Alphabetical branch status report (LONG)

Ken Moffat ken at linuxfromscratch.org
Thu Dec 15 18:23:37 PST 2005


On Thu, 15 Dec 2005, Dan Nicholson wrote:

>
> It sounds like Ken's scripts do a great job of doing the comparison.
> What I like about Greg's scripts is deciding what's being compared.
>
> 1.  The build automatically loops to the beginning, skipping the first
> few stages: create symlinks, create devices, mount file systems,
> create directories, etc. for all but the first iteration.
>

  That's my prime objection to Greg's method - we always tell people 
fbbg, but the comparison takes a shortcut.

> 2.  For all stages he stops short of installing many of the custom
> configuration files like /etc/profile, /etc/fstab, etc.  Keeps the
> building environment consistent.  This is what I like better than what
> Ken's tool does.  I'm not sure how it removes the variables of kernel,
> modules, env vars, etc.
>

  Useful, if all you want to do is test it.  For me, knowing that a new 
build boots (and therefore has enough of blfs for me to use it, e.g. 
dhcp, nfs, ssh) is always a good sign.  These files are what I called 
'policy' earlier.  If you want to use similar buildscripts to only 
install certain files, or a script to sed the lists of files to compare, 
farce won't complain.

  Kernel modules might match, or they might differ, or not be present. 
I'm trying not to be prescriptive in how farce is used - if these do 
differ, I expect the builder will know why, and therefore recognise that 
they changed the .config, or the kernel version.  The compressed bzImage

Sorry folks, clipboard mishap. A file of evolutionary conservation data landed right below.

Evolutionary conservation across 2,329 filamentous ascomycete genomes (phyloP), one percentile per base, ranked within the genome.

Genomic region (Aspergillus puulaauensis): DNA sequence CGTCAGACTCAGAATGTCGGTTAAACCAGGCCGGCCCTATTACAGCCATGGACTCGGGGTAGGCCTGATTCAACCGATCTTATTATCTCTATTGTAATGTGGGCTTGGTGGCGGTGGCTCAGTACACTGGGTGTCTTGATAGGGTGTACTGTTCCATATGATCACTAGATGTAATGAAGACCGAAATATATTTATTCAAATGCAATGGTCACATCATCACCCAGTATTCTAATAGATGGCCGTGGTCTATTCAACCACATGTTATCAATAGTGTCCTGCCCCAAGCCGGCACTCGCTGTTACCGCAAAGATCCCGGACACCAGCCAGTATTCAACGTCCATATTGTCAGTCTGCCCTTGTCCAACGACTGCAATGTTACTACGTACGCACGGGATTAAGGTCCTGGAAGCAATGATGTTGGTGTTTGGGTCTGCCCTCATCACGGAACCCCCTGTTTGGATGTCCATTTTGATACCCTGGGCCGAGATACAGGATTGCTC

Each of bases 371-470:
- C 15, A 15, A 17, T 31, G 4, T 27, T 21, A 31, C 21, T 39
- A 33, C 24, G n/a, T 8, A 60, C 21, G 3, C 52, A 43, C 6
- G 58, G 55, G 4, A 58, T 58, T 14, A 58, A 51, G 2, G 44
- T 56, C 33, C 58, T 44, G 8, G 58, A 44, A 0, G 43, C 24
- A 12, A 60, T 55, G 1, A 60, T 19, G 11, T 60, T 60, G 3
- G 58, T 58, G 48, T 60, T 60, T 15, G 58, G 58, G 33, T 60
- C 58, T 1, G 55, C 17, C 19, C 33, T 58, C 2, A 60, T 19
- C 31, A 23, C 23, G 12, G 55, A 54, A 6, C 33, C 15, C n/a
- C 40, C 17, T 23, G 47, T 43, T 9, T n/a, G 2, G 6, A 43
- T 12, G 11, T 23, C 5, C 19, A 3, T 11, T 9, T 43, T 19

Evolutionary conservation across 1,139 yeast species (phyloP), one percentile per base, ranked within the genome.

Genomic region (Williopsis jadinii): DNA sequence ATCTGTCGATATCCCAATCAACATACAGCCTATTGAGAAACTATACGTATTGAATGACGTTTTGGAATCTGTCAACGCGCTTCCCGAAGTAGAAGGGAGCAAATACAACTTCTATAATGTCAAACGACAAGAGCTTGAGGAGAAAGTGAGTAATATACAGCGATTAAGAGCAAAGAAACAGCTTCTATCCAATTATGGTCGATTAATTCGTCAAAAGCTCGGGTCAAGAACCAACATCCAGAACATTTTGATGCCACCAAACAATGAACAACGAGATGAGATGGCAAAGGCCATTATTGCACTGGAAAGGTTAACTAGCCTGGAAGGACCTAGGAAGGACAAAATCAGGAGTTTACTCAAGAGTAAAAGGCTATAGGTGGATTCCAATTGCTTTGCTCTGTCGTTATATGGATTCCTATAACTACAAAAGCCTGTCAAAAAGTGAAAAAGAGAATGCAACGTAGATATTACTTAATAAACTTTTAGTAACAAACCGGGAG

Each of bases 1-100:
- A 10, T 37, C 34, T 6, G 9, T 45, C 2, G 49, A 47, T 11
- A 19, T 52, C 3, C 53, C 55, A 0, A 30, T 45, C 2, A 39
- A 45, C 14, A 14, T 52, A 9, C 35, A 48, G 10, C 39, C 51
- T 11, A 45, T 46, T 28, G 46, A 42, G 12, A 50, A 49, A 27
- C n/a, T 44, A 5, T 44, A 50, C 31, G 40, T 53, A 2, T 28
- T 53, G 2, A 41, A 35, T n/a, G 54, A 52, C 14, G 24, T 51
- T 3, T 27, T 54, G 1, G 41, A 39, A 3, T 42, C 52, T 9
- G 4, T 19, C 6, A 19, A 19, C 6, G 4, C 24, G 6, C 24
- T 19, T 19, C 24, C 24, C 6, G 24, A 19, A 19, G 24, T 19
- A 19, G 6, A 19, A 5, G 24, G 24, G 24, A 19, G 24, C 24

is a different matter - I skip that because compiling the same source at 
a different time will change the date/time which is in the text, and 
therefore the size of the compressed file can change.

  I'm unclear what changing environment variables is likely to do to an 
LFS build ?  In practice, either the environment is created during the 
build (e.g. new .bashrc), or a builder probably has a standard 
pre-existing environment.

  For the kernel, apart from not trying to look at differences in 
bzImage/vmlinuz I just change known kernel version formats into tokens 
in my infamous regexes.  For example, lots of the perl files are 
actually text telling you the kernel version and date/time when it was 
compiled.  Change these to tokens for known format permutations and you 
don't lose any information.  Yes, if you decide to start building in a 
different locale, this might alter what goes into the text, and perhaps 
put it into a different format - if that happens, farce should give you 
enough information to see which formats changed.

  Most of this should be reasonably clear from looking at the code (it's 
only two scripts), although the perl regexes are probably a hard slog 
when you first meet them.

> 3.  Copies only the necessary files to a temporary location
> immediately after the build completes.  This is more trivial, but it
> safeguards you against accidentally making an unalterable change on
> your system later.
>
  That _is_ an advantage - lesstif from blfs overwrites a man page from 
perl (not checked recently, but it used to), which I only noticed 
when I compared a full system against the minimal system it had built. 
With farce you can compare as little, or as much, as you wish (subject 
to adding to expected differences for new file types such as Python 
code, and new regexes) - it doesn't need a full build, it should be 
usable for arbitrary packages, and you can use your own buildscripts.

Ken
-- 
  das eine Mal als Tragödie, das andere Mal als Farce


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